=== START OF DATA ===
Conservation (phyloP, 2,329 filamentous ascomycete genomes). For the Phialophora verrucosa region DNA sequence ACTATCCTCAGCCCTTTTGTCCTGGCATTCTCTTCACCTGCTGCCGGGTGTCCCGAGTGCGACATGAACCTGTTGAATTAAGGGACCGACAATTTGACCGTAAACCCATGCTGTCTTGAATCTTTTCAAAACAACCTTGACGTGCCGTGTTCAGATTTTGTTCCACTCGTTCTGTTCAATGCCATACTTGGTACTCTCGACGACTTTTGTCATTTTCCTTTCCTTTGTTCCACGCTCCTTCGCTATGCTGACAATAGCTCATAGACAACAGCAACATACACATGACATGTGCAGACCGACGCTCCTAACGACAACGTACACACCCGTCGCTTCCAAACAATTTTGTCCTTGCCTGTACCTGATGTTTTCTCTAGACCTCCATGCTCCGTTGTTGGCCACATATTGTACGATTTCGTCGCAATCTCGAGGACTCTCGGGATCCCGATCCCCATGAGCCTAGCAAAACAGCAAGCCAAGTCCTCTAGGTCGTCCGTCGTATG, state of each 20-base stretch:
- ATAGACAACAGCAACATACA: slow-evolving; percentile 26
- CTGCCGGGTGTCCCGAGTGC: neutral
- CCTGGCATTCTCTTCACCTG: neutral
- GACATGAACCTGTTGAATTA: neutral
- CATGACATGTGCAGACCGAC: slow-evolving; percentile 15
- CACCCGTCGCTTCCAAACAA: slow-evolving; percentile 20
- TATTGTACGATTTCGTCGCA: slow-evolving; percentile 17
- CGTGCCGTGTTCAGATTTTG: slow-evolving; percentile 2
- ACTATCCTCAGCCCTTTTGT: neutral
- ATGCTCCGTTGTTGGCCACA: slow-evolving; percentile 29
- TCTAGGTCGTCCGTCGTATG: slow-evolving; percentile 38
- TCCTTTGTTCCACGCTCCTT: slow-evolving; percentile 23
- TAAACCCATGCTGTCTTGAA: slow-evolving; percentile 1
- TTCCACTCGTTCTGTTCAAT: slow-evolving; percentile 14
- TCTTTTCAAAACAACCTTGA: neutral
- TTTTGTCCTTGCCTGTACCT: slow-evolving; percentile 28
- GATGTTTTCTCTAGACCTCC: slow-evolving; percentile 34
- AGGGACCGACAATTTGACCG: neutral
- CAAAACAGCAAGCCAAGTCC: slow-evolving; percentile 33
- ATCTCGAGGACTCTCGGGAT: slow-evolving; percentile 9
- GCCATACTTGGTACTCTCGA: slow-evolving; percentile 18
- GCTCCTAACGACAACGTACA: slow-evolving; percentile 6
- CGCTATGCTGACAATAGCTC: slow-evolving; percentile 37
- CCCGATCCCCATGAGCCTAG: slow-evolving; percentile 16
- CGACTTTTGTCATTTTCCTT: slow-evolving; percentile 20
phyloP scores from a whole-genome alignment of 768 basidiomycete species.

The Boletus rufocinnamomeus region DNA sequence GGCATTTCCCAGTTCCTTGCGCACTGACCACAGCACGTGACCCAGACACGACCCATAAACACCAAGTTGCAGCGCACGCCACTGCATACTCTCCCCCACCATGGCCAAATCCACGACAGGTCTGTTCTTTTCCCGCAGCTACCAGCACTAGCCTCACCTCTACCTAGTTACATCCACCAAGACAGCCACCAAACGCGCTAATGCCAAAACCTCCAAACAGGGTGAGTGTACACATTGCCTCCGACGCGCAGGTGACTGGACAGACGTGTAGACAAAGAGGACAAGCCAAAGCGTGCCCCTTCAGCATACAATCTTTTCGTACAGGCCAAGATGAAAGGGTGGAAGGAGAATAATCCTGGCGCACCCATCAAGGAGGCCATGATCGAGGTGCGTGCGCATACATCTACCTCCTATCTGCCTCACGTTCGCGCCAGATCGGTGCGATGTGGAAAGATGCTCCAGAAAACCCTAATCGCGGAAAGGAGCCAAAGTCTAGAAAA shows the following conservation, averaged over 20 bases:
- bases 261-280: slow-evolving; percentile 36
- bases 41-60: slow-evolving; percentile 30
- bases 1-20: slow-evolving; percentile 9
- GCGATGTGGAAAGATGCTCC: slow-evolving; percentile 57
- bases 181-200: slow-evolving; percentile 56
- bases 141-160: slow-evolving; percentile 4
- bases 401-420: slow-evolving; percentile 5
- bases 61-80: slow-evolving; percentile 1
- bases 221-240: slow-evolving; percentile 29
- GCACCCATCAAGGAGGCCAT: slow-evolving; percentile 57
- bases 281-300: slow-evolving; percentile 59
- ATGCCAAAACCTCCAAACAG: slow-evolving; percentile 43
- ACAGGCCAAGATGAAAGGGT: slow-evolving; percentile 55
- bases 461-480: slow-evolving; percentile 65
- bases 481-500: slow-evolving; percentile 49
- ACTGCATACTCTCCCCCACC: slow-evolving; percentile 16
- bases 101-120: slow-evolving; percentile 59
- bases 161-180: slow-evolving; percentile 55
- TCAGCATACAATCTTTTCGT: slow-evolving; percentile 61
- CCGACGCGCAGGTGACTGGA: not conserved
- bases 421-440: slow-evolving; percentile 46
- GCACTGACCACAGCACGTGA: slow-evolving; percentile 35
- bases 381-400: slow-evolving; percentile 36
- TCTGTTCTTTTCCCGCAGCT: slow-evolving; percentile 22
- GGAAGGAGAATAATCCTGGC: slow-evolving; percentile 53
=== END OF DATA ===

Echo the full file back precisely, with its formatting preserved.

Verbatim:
Conservation (phyloP, 2,329 filamentous ascomycete genomes). For the Phialophora verrucosa region DNA sequence ACTATCCTCAGCCCTTTTGTCCTGGCATTCTCTTCACCTGCTGCCGGGTGTCCCGAGTGCGACATGAACCTGTTGAATTAAGGGACCGACAATTTGACCGTAAACCCATGCTGTCTTGAATCTTTTCAAAACAACCTTGACGTGCCGTGTTCAGATTTTGTTCCACTCGTTCTGTTCAATGCCATACTTGGTACTCTCGACGACTTTTGTCATTTTCCTTTCCTTTGTTCCACGCTCCTTCGCTATGCTGACAATAGCTCATAGACAACAGCAACATACACATGACATGTGCAGACCGACGCTCCTAACGACAACGTACACACCCGTCGCTTCCAAACAATTTTGTCCTTGCCTGTACCTGATGTTTTCTCTAGACCTCCATGCTCCGTTGTTGGCCACATATTGTACGATTTCGTCGCAATCTCGAGGACTCTCGGGATCCCGATCCCCATGAGCCTAGCAAAACAGCAAGCCAAGTCCTCTAGGTCGTCCGTCGTATG, state of each 20-base stretch:
- ATAGACAACAGCAACATACA: slow-evolving; percentile 26
- CTGCCGGGTGTCCCGAGTGC: neutral
- CCTGGCATTCTCTTCACCTG: neutral
- GACATGAACCTGTTGAATTA: neutral
- CATGACATGTGCAGACCGAC: slow-evolving; percentile 15
- CACCCGTCGCTTCCAAACAA: slow-evolving; percentile 20
- TATTGTACGATTTCGTCGCA: slow-evolving; percentile 17
- CGTGCCGTGTTCAGATTTTG: slow-evolving; percentile 2
- ACTATCCTCAGCCCTTTTGT: neutral
- ATGCTCCGTTGTTGGCCACA: slow-evolving; percentile 29
- TCTAGGTCGTCCGTCGTATG: slow-evolving; percentile 38
- TCCTTTGTTCCACGCTCCTT: slow-evolving; percentile 23
- TAAACCCATGCTGTCTTGAA: slow-evolving; percentile 1
- TTCCACTCGTTCTGTTCAAT: slow-evolving; percentile 14
- TCTTTTCAAAACAACCTTGA: neutral
- TTTTGTCCTTGCCTGTACCT: slow-evolving; percentile 28
- GATGTTTTCTCTAGACCTCC: slow-evolving; percentile 34
- AGGGACCGACAATTTGACCG: neutral
- CAAAACAGCAAGCCAAGTCC: slow-evolving; percentile 33
- ATCTCGAGGACTCTCGGGAT: slow-evolving; percentile 9
- GCCATACTTGGTACTCTCGA: slow-evolving; percentile 18
- GCTCCTAACGACAACGTACA: slow-evolving; percentile 6
- CGCTATGCTGACAATAGCTC: slow-evolving; percentile 37
- CCCGATCCCCATGAGCCTAG: slow-evolving; percentile 16
- CGACTTTTGTCATTTTCCTT: slow-evolving; percentile 20
phyloP scores from a whole-genome alignment of 768 basidiomycete species.

The Boletus rufocinnamomeus region DNA sequence GGCATTTCCCAGTTCCTTGCGCACTGACCACAGCACGTGACCCAGACACGACCCATAAACACCAAGTTGCAGCGCACGCCACTGCATACTCTCCCCCACCATGGCCAAATCCACGACAGGTCTGTTCTTTTCCCGCAGCTACCAGCACTAGCCTCACCTCTACCTAGTTACATCCACCAAGACAGCCACCAAACGCGCTAATGCCAAAACCTCCAAACAGGGTGAGTGTACACATTGCCTCCGACGCGCAGGTGACTGGACAGACGTGTAGACAAAGAGGACAAGCCAAAGCGTGCCCCTTCAGCATACAATCTTTTCGTACAGGCCAAGATGAAAGGGTGGAAGGAGAATAATCCTGGCGCACCCATCAAGGAGGCCATGATCGAGGTGCGTGCGCATACATCTACCTCCTATCTGCCTCACGTTCGCGCCAGATCGGTGCGATGTGGAAAGATGCTCCAGAAAACCCTAATCGCGGAAAGGAGCCAAAGTCTAGAAAA shows the following conservation, averaged over 20 bases:
- bases 261-280: slow-evolving; percentile 36
- bases 41-60: slow-evolving; percentile 30
- bases 1-20: slow-evolving; percentile 9
- GCGATGTGGAAAGATGCTCC: slow-evolving; percentile 57
- bases 181-200: slow-evolving; percentile 56
- bases 141-160: slow-evolving; percentile 4
- bases 401-420: slow-evolving; percentile 5
- bases 61-80: slow-evolving; percentile 1
- bases 221-240: slow-evolving; percentile 29
- GCACCCATCAAGGAGGCCAT: slow-evolving; percentile 57
- bases 281-300: slow-evolving; percentile 59
- ATGCCAAAACCTCCAAACAG: slow-evolving; percentile 43
- ACAGGCCAAGATGAAAGGGT: slow-evolving; percentile 55
- bases 461-480: slow-evolving; percentile 65
- bases 481-500: slow-evolving; percentile 49
- ACTGCATACTCTCCCCCACC: slow-evolving; percentile 16
- bases 101-120: slow-evolving; percentile 59
- bases 161-180: slow-evolving; percentile 55
- TCAGCATACAATCTTTTCGT: slow-evolving; percentile 61
- CCGACGCGCAGGTGACTGGA: not conserved
- bases 421-440: slow-evolving; percentile 46
- GCACTGACCACAGCACGTGA: slow-evolving; percentile 35
- bases 381-400: slow-evolving; percentile 36
- TCTGTTCTTTTCCCGCAGCT: slow-evolving; percentile 22
- GGAAGGAGAATAATCCTGGC: slow-evolving; percentile 53